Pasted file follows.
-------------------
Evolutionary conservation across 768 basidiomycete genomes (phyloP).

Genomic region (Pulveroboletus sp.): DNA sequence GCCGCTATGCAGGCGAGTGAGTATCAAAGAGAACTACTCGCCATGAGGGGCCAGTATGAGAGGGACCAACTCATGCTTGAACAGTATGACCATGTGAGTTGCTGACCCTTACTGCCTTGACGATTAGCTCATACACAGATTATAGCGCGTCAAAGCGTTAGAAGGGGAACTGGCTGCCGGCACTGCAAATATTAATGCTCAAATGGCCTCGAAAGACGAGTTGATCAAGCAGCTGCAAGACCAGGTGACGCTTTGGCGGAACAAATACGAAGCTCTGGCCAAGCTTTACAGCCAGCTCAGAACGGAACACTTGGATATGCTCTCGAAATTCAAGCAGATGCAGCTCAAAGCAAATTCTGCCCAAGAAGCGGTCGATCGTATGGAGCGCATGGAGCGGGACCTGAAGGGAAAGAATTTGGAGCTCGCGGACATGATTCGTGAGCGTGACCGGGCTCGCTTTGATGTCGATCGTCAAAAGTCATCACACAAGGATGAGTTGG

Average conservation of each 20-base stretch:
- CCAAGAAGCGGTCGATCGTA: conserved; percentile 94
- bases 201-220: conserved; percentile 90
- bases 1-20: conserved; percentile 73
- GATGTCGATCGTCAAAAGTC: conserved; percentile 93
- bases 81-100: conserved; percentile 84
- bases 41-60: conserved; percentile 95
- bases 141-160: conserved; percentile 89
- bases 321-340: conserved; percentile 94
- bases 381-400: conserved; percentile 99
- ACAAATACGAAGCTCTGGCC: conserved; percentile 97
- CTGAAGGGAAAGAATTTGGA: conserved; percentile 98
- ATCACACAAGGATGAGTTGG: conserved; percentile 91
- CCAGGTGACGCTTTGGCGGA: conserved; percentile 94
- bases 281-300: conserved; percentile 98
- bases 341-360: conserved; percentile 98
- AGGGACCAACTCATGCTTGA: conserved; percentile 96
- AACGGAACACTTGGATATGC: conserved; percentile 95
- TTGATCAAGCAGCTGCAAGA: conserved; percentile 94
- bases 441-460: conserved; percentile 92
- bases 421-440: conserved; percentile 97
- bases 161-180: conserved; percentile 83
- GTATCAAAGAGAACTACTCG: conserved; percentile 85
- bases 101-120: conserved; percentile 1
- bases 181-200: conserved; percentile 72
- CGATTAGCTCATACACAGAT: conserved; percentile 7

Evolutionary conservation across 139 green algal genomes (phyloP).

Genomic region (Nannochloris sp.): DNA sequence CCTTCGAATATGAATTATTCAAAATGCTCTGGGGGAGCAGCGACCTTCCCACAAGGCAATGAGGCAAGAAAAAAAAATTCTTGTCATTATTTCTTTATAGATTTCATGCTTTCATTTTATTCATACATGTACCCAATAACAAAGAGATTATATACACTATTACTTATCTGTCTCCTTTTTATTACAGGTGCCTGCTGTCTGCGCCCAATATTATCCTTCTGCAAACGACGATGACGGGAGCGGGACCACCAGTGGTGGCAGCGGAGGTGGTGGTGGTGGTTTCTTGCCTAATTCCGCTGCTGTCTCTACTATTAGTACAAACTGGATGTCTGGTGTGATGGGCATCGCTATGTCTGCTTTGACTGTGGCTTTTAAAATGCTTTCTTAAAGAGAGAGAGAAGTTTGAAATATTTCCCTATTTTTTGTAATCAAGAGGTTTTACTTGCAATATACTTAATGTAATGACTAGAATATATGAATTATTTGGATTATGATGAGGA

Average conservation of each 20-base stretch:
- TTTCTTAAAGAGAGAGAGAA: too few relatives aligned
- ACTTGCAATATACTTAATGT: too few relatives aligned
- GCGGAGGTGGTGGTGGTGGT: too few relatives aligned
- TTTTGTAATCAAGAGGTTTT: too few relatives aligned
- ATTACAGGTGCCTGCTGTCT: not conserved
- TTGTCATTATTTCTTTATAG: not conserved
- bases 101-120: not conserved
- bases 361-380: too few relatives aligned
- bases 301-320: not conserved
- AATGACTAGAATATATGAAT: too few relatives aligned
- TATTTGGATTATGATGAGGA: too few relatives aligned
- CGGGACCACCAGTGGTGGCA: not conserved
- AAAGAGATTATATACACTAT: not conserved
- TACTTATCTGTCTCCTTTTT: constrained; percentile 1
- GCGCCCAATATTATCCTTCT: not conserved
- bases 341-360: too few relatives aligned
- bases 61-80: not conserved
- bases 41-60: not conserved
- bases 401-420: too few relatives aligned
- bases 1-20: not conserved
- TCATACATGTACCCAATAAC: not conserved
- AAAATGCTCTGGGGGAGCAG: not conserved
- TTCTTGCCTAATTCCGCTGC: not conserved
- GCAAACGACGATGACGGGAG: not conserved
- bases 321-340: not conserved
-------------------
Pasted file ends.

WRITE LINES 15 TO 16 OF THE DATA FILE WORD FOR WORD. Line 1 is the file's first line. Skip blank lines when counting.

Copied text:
- ATCACACAAGGATGAGTTGG: conserved; percentile 91
- CCAGGTGACGCTTTGGCGGA: conserved; percentile 94